Further, COVID eroded the demand for certain printed products like magazines. At the same time, the market for other kinds of paper, such as packaging, increased. So similar to lumber, when it was economically feasible to do so, companies looked to retool machinery focusing production on the most in demand segments.
In addition to reduced production capacity, infection outbreaks led to plant closures and reduced staff which were not always one time events.
Similar to a traffic jam, these closures created a slinky effect in the supply chain. For example, when a car has to slam on their brakes to avoid a fender bender in heavy traffic it forces other vehicles to slow down quickly. The further back you go, the more drivers have to slow down. Although traffic eventually resumes normal speed, it takes a long time.
Similarly, in the same way it takes time for a traffic jam to clear, it takes time for the supply chain to recover. And that recovery hasn’t completely occurred today.
To further complicate matters, some employees concerned about the potential for COVID infections chose not to return. So even facilities that reopened had trouble staffing production lines.
It wasn’t just COVID that caused businesses to close. The Texas ice storm, and subsequent power outages, and hurricane Ida impacted U.S. manufacturing locations resulting in extended production and distribution delays.
As companies and employees dealt with COVID uncertainties, unemployment swelled to a peak of nearly 15% in April 2020. Fortunately, 18 months later, that number has improved by nearly two thirds to 5.2%. But even with that improvement, companies in the supply chain still face labor challenges.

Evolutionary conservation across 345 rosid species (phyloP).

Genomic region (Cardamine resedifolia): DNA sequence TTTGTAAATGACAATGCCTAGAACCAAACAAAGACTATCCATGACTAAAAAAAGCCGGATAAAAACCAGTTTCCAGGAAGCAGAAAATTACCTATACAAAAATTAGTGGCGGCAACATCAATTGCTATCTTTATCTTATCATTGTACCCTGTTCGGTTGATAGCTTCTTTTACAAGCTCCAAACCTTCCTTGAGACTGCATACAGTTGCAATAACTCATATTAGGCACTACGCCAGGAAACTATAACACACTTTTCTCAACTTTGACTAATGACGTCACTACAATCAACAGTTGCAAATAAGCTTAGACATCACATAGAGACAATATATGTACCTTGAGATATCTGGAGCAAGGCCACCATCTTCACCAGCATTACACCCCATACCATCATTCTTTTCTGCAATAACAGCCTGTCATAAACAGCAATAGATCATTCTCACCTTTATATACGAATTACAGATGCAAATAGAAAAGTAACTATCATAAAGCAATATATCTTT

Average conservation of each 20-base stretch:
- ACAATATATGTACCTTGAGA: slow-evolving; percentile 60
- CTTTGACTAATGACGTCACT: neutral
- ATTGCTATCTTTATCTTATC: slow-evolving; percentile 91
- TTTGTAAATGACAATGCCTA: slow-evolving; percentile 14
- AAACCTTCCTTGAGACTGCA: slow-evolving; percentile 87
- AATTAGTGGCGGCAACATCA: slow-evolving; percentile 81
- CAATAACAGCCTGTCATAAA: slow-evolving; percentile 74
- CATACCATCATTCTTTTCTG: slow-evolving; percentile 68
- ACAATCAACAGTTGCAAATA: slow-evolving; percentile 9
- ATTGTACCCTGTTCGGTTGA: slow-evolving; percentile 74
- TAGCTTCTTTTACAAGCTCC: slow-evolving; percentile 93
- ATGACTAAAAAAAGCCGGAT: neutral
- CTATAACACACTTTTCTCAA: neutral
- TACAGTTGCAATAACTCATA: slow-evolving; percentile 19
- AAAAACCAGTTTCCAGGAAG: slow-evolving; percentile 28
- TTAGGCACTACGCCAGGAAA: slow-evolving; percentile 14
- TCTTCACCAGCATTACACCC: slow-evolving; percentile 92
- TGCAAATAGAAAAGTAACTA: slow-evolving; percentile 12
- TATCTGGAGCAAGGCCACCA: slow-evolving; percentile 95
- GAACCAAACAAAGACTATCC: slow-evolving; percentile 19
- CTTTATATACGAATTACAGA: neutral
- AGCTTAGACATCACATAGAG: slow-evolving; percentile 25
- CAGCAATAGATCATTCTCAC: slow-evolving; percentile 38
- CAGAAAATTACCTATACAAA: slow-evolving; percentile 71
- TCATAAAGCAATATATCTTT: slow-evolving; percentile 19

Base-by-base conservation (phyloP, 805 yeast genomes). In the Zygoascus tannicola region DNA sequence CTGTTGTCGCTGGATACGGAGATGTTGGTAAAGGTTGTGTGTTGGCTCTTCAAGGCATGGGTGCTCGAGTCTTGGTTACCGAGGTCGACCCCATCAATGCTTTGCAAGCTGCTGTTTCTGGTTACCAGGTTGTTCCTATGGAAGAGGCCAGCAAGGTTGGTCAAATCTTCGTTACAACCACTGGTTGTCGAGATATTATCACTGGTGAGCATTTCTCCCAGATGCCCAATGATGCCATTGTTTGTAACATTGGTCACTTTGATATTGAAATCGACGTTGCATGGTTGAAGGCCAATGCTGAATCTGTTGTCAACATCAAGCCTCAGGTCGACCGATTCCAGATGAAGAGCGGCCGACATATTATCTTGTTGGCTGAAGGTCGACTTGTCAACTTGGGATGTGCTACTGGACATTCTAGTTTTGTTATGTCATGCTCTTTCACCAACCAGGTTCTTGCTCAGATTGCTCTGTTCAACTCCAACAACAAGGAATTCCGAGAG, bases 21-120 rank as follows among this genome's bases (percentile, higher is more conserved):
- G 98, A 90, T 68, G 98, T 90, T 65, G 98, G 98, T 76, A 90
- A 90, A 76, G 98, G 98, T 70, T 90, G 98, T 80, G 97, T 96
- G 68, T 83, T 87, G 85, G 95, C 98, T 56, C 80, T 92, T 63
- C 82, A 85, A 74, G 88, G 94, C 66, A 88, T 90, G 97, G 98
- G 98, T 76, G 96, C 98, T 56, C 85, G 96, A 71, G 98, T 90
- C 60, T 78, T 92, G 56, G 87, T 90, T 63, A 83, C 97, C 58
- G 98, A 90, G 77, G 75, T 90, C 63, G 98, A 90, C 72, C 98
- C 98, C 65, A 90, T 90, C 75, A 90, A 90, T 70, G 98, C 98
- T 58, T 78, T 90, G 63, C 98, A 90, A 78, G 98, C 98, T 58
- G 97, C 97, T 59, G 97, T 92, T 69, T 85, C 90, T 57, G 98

For example, there is significant pressure to increase wages especially in lower paying jobs. Plus, the overall demand for labor makes moving to another opportunity easier and more challenging for employers to backfill, especially for skilled positions. Trucking is another pain point. In 2019, there were 14 million job postings for drivers but only 1.9 million hires were made. Plus, in 2020, 40% fewer drivers were trained due to capacity restrictions from COVID-19 and outright closures of CDL training schools.
These labor challenges result in both extended lead times and higher prices.
As the steps in the supply chain show, even if you buy labels from a company down the street, it’s likely that the raw materials used container ships, trucks, trains and planes to ultimately reach your destination. And as detailed above, the 62 ships waiting to port is a record high.
The normal amount of cargo ships at anchor is between 0 and 1.
The combination of COVID-19-related disruptions, holiday-buying surges and labor shortages have led to the backlog. Plus, shipping prices between the U.S. and Asia and the U.S. and Europe are up 500% - 800% greater than a year ago.
But once a container ship ports and unloads it’s cargo, there are additional challenges to tackle.
Rail congestion caused by the record cargo volumes have overwhelmed hubs in Dallas, Chicago, Memphis and Kansas City. The containers that trains transport have gone from an average of 30 - 40 to over 250 and more.
A major shipper who asked not to be identified said, “There is total confusion of what is on site and where it is, chassis shortages, refusing truckers to return empties where they picked them up, trains not offloaded timely or loaded timely, everything is going into storage or detention.”